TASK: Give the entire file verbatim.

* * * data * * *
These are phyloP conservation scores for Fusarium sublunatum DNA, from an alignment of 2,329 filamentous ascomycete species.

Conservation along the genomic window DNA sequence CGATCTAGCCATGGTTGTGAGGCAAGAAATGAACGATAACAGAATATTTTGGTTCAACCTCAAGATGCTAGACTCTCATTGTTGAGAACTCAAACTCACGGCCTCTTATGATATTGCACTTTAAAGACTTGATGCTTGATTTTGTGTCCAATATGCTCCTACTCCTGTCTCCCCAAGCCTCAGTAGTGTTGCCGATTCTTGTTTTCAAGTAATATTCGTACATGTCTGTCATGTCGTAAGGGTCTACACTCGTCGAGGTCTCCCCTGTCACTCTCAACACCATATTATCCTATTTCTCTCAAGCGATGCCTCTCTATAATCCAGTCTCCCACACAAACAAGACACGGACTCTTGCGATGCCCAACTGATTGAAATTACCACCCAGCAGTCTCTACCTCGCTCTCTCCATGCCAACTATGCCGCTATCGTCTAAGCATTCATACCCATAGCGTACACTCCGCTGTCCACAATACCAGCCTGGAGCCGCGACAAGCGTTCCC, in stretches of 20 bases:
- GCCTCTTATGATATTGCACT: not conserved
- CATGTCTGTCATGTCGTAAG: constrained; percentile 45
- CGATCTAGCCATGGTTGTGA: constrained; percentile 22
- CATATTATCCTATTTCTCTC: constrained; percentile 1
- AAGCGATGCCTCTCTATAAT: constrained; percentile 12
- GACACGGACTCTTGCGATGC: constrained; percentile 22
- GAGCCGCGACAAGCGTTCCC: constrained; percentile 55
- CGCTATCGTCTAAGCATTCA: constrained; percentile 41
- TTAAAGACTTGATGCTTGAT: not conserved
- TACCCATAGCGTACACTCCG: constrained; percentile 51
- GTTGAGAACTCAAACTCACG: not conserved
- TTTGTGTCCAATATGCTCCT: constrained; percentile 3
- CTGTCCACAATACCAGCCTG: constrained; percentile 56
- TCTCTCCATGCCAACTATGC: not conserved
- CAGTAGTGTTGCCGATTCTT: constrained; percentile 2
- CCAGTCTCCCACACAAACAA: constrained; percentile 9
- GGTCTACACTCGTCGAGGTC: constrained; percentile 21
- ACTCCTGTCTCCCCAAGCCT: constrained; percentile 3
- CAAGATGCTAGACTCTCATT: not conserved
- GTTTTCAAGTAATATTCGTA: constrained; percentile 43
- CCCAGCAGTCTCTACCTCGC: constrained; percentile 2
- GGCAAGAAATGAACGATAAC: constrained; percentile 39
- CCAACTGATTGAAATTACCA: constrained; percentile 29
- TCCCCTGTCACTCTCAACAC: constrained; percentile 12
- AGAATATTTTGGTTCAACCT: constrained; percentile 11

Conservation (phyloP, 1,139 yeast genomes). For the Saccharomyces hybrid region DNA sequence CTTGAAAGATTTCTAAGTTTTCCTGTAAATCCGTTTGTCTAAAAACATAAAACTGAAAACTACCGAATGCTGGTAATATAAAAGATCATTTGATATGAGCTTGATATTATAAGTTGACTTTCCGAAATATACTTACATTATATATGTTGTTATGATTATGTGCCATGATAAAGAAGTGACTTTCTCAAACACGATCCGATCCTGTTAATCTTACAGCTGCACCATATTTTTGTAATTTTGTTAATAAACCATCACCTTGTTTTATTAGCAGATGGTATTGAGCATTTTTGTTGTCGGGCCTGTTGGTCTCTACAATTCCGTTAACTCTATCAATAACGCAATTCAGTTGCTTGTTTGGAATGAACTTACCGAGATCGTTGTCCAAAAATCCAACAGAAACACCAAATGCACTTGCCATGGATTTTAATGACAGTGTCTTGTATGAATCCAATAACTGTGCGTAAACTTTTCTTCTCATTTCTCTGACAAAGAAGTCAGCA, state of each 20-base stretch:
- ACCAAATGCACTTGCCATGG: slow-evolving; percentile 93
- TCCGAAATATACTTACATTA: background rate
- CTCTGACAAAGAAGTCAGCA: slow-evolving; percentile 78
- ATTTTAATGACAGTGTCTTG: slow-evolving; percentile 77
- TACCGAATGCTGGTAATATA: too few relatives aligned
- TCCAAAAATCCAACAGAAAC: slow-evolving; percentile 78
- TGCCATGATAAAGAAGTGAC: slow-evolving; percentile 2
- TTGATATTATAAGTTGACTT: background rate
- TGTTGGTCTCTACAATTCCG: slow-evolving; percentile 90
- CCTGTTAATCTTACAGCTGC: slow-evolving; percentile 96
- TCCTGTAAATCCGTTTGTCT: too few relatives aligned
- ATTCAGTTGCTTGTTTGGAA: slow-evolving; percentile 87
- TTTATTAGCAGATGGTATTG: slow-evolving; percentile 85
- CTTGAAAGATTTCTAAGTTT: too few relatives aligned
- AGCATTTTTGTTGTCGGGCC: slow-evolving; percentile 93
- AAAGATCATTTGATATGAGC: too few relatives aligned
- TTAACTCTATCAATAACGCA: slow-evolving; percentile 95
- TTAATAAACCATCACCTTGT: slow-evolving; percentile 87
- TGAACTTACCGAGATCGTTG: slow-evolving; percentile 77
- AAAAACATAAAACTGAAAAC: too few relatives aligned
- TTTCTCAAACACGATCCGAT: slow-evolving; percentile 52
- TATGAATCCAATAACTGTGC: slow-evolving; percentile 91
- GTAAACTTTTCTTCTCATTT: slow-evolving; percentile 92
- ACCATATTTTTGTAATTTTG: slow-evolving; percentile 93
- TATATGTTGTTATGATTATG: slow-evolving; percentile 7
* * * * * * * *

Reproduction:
These are phyloP conservation scores for Fusarium sublunatum DNA, from an alignment of 2,329 filamentous ascomycete species.

Conservation along the genomic window DNA sequence CGATCTAGCCATGGTTGTGAGGCAAGAAATGAACGATAACAGAATATTTTGGTTCAACCTCAAGATGCTAGACTCTCATTGTTGAGAACTCAAACTCACGGCCTCTTATGATATTGCACTTTAAAGACTTGATGCTTGATTTTGTGTCCAATATGCTCCTACTCCTGTCTCCCCAAGCCTCAGTAGTGTTGCCGATTCTTGTTTTCAAGTAATATTCGTACATGTCTGTCATGTCGTAAGGGTCTACACTCGTCGAGGTCTCCCCTGTCACTCTCAACACCATATTATCCTATTTCTCTCAAGCGATGCCTCTCTATAATCCAGTCTCCCACACAAACAAGACACGGACTCTTGCGATGCCCAACTGATTGAAATTACCACCCAGCAGTCTCTACCTCGCTCTCTCCATGCCAACTATGCCGCTATCGTCTAAGCATTCATACCCATAGCGTACACTCCGCTGTCCACAATACCAGCCTGGAGCCGCGACAAGCGTTCCC, in stretches of 20 bases:
- GCCTCTTATGATATTGCACT: not conserved
- CATGTCTGTCATGTCGTAAG: constrained; percentile 45
- CGATCTAGCCATGGTTGTGA: constrained; percentile 22
- CATATTATCCTATTTCTCTC: constrained; percentile 1
- AAGCGATGCCTCTCTATAAT: constrained; percentile 12
- GACACGGACTCTTGCGATGC: constrained; percentile 22
- GAGCCGCGACAAGCGTTCCC: constrained; percentile 55
- CGCTATCGTCTAAGCATTCA: constrained; percentile 41
- TTAAAGACTTGATGCTTGAT: not conserved
- TACCCATAGCGTACACTCCG: constrained; percentile 51
- GTTGAGAACTCAAACTCACG: not conserved
- TTTGTGTCCAATATGCTCCT: constrained; percentile 3
- CTGTCCACAATACCAGCCTG: constrained; percentile 56
- TCTCTCCATGCCAACTATGC: not conserved
- CAGTAGTGTTGCCGATTCTT: constrained; percentile 2
- CCAGTCTCCCACACAAACAA: constrained; percentile 9
- GGTCTACACTCGTCGAGGTC: constrained; percentile 21
- ACTCCTGTCTCCCCAAGCCT: constrained; percentile 3
- CAAGATGCTAGACTCTCATT: not conserved
- GTTTTCAAGTAATATTCGTA: constrained; percentile 43
- CCCAGCAGTCTCTACCTCGC: constrained; percentile 2
- GGCAAGAAATGAACGATAAC: constrained; percentile 39
- CCAACTGATTGAAATTACCA: constrained; percentile 29
- TCCCCTGTCACTCTCAACAC: constrained; percentile 12
- AGAATATTTTGGTTCAACCT: constrained; percentile 11

Conservation (phyloP, 1,139 yeast genomes). For the Saccharomyces hybrid region DNA sequence CTTGAAAGATTTCTAAGTTTTCCTGTAAATCCGTTTGTCTAAAAACATAAAACTGAAAACTACCGAATGCTGGTAATATAAAAGATCATTTGATATGAGCTTGATATTATAAGTTGACTTTCCGAAATATACTTACATTATATATGTTGTTATGATTATGTGCCATGATAAAGAAGTGACTTTCTCAAACACGATCCGATCCTGTTAATCTTACAGCTGCACCATATTTTTGTAATTTTGTTAATAAACCATCACCTTGTTTTATTAGCAGATGGTATTGAGCATTTTTGTTGTCGGGCCTGTTGGTCTCTACAATTCCGTTAACTCTATCAATAACGCAATTCAGTTGCTTGTTTGGAATGAACTTACCGAGATCGTTGTCCAAAAATCCAACAGAAACACCAAATGCACTTGCCATGGATTTTAATGACAGTGTCTTGTATGAATCCAATAACTGTGCGTAAACTTTTCTTCTCATTTCTCTGACAAAGAAGTCAGCA, state of each 20-base stretch:
- ACCAAATGCACTTGCCATGG: slow-evolving; percentile 93
- TCCGAAATATACTTACATTA: background rate
- CTCTGACAAAGAAGTCAGCA: slow-evolving; percentile 78
- ATTTTAATGACAGTGTCTTG: slow-evolving; percentile 77
- TACCGAATGCTGGTAATATA: too few relatives aligned
- TCCAAAAATCCAACAGAAAC: slow-evolving; percentile 78
- TGCCATGATAAAGAAGTGAC: slow-evolving; percentile 2
- TTGATATTATAAGTTGACTT: background rate
- TGTTGGTCTCTACAATTCCG: slow-evolving; percentile 90
- CCTGTTAATCTTACAGCTGC: slow-evolving; percentile 96
- TCCTGTAAATCCGTTTGTCT: too few relatives aligned
- ATTCAGTTGCTTGTTTGGAA: slow-evolving; percentile 87
- TTTATTAGCAGATGGTATTG: slow-evolving; percentile 85
- CTTGAAAGATTTCTAAGTTT: too few relatives aligned
- AGCATTTTTGTTGTCGGGCC: slow-evolving; percentile 93
- AAAGATCATTTGATATGAGC: too few relatives aligned
- TTAACTCTATCAATAACGCA: slow-evolving; percentile 95
- TTAATAAACCATCACCTTGT: slow-evolving; percentile 87
- TGAACTTACCGAGATCGTTG: slow-evolving; percentile 77
- AAAAACATAAAACTGAAAAC: too few relatives aligned
- TTTCTCAAACACGATCCGAT: slow-evolving; percentile 52
- TATGAATCCAATAACTGTGC: slow-evolving; percentile 91
- GTAAACTTTTCTTCTCATTT: slow-evolving; percentile 92
- ACCATATTTTTGTAATTTTG: slow-evolving; percentile 93
- TATATGTTGTTATGATTATG: slow-evolving; percentile 7